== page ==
I met with a DV co-founder who shared the vision of corporate innovation as external and independent—an incubator of disruptive, well-funded startups, financed by corporate’s deep pockets, and supported by the esteemed business prowess of BCG. Coming from my experience at Microsoft, and hearing from friends about dismal attempts at corporate innovation, this sounded like a fantastic idea. I accepted an offer to join DV and build the San Francisco design cohort, primarily focused on healthcare and med tech innovation. Dream job!
A thesis is not a contract, and I quickly realized the promise of this win-win model was neither universally understood nor supported. Part of the theory was that BCG, as our parent company, would introduce us to their trusted clients—usually the senior C-Suite of Fortune 500 companies—and support our pitch to disrupt their companies from within.
Lesson #1: Management Consulting is a business built on trusted relationships—often fostered over many years. Inviting a group of disruptive design thinkers to the table is a big box of unknown.
My introduction to BCG was very memorable. I flew to Chicago for a multi-day leadership orientation workshop. This was a mix of partner-level BCG consultants and DV leadership, but geared toward BCG leaders. Apparently, this type of lateral hire into BCG’s organization is rare, as the expected path is to join as an intern, then grow gradually into a leadership role. One of my favorite insights from the orientation was learning about the founder Bruce Henderson’s philosophy that “organizations should grow like an oak tree”—slow and steady, with deep roots for a solid foundation. This philosophy applies to the BCG organization itself, with the requirement that the business and each employee grow at a steady rate—not too slow and not too fast. This insight will become more relevant a little later.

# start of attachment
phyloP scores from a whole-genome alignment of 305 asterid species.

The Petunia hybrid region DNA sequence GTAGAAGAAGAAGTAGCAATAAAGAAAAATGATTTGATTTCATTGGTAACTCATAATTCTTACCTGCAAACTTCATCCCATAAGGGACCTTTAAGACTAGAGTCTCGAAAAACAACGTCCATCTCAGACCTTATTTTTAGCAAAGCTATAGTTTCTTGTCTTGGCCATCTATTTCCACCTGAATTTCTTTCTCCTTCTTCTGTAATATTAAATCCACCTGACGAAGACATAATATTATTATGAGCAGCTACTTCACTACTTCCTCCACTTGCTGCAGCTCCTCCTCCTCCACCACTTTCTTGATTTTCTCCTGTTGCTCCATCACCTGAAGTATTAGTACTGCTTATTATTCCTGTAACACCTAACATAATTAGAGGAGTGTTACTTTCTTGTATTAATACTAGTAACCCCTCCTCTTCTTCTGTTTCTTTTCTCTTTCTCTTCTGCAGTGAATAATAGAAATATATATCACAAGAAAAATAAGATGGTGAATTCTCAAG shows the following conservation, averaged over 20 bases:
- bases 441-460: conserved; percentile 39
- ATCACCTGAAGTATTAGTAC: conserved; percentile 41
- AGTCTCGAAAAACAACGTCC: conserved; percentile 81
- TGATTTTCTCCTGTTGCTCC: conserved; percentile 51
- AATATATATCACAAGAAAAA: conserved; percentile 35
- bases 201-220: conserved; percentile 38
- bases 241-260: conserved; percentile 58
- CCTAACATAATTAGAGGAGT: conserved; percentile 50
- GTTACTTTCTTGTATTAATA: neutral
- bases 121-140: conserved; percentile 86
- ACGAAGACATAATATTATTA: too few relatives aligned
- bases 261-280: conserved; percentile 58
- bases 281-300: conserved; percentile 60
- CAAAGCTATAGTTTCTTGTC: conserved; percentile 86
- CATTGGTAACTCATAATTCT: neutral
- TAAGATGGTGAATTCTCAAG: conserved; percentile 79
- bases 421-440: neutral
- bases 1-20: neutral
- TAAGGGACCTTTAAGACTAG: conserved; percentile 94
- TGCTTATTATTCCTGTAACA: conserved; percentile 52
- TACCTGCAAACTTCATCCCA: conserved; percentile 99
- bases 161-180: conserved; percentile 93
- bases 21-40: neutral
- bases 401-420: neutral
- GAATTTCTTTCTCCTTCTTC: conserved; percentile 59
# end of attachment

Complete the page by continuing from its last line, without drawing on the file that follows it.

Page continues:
As our DV team built trust with our BCG counterparts, we found our chance to apply our methodology—a mix of classic IDEO-style design thinking with business-oriented design research, which we called “Strategic Design.” We also had a vague notion of rapid ideation and prototyping, but that step was theoretical for many in the room. The invitation to engage with BCG’s corporate client came with a catch—we had to work under the direction of BCG consultants—often acting as “Venture Architect.” If you’re familiar with management consulting, then you might see some potential for conflict here.
Lesson #2: Business consultants are from Mars and designers are from Venus—rare is the bird that bridges both worlds. Research seems an obvious place to find a bridge, but when the stakeholders are business-thinkers, deep empathy and qualitative meta-synthesis have little chance against cold, hard actionable quantitative result delivered in a vanilla Excel file.
After several “trial and error” ventures, we finally found one with the right balance of corporate sponsorship, meaningful opportunity, and harmonious team makeup. In 2015, I joined a BCG delegation speaking to the senior executive team at Starbucks about personalization. Where we struggled with friction between consultants and design thinking, there was suddenly a crystal clear vision delivered succinctly to the Starbucks team. Not only did we sell the idea of a new type of loyalty program, we also sold our vision of a corporate-backed venture.